Cappagh (County Limerick)
Our aim is to connect all people with a link to Cappagh. You may live here, have visited here or maybe are tracing ancestors who left long ago. In any case, we’re sure to have lots to share and are delighted to welcome you.
Feel free to post your message and we will respond as soon as possible. Remember to post as much information as you can with regard to the people you are researching. The more information you post, the more likely it is that one of our volunteers will be able to advise or assist you. Also include information concerning which sources you may have already used so others may further your search.
Please be patient - as our programme has only begun to roll out across the island of Ireland and volunteers in some areas may not yet be organised.
Welcome to Cappagh
You are very welcome to the Ireland Reaching Out parish of Cappagh
Cappagh (from Irish: Ceapach, meaning tillage plot) is a small village in County Tyrone, Northern Ireland. It is between Pomeroy, Ballygawley, Galbally and Carrickmore, with the hamlet of Galbally about one mile to the east. Most of the land around Cappagh is farmland although a quarry lies just outside the village.
There is also a small rural parish in the west of county Limerick called Cappagh.
Sheep in the village of Cappagh, 2004
- Cappagh Mountain - The village is located on a hillside and immediately behind it stands Cappagh Mountain (948Ft). The area around Cappagh has fine mountain scenery where the land is a mixture of rural pastures and bog. These bog and peat lands still provide turf for the older generation of the area.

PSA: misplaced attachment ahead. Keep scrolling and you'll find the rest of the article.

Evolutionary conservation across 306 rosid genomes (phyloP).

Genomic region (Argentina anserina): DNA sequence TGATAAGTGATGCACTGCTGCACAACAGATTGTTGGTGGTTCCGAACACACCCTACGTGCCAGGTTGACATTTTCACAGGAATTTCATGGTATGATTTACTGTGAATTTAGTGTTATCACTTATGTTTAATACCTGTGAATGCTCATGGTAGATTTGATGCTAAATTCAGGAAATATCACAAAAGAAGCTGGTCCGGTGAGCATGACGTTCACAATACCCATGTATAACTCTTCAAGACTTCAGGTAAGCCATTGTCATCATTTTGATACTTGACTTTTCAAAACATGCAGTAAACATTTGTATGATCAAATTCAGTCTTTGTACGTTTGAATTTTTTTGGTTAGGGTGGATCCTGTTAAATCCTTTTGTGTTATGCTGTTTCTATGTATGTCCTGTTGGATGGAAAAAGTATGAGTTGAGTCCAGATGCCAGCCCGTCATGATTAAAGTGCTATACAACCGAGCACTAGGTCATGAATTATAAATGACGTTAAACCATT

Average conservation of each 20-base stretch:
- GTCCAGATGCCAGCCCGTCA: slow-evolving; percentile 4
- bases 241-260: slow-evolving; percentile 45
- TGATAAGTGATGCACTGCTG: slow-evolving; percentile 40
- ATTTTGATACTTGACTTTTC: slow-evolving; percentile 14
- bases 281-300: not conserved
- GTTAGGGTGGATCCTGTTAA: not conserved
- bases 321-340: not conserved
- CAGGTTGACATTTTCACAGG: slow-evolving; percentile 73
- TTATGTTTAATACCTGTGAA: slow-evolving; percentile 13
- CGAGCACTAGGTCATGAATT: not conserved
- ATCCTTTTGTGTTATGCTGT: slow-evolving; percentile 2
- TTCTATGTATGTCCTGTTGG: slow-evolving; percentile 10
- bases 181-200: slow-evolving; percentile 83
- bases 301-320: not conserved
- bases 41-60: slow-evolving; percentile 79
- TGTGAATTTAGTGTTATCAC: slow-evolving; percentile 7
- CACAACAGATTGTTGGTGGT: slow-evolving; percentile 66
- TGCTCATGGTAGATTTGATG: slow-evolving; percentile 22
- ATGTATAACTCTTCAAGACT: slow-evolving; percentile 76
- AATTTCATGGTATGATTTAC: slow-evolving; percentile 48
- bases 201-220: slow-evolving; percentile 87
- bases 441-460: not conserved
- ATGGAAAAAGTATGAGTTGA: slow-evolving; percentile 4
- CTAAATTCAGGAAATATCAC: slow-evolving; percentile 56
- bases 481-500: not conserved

- Travelling towards Altmore on the right hand side of the road is King James's Well. A little further on was once a small house that occupied some of the finest miniature model houses and castles in Northern Ireland.
- Cappagh Monument - In the middle of the village is a monument to local people who were killed by British security forces and paramilitaries during The Troubles. It features a stone figure of a Provisional IRA volunteer, in front of a number of stone plaques commemorating various aspects of the conflict, such as the hunger strike of 1981 and local Republican guerrillas who died. The focal point is the plaque for the Loughgall Martyrs - eight Provisional IRA members who died in an ambush during the conflict. Three of these men came from Galbally and another from Altmore, two hamlets located in the Cappagh area.
- Old School - A single building inscribed with ﾑold schoolﾒ is situated away from the main road. Now converted into a home, it catered for the education needs for children of the surrounding area during the 1930s and 1940s.
The 1821 - 1851 census returns almost all destroyed in a fire. The 1861 - 1891 census returns were destroyed by the Government. Full details of the 1901 - 1911 densus returns are available free of charge on line on the National Archives of Ireland website.
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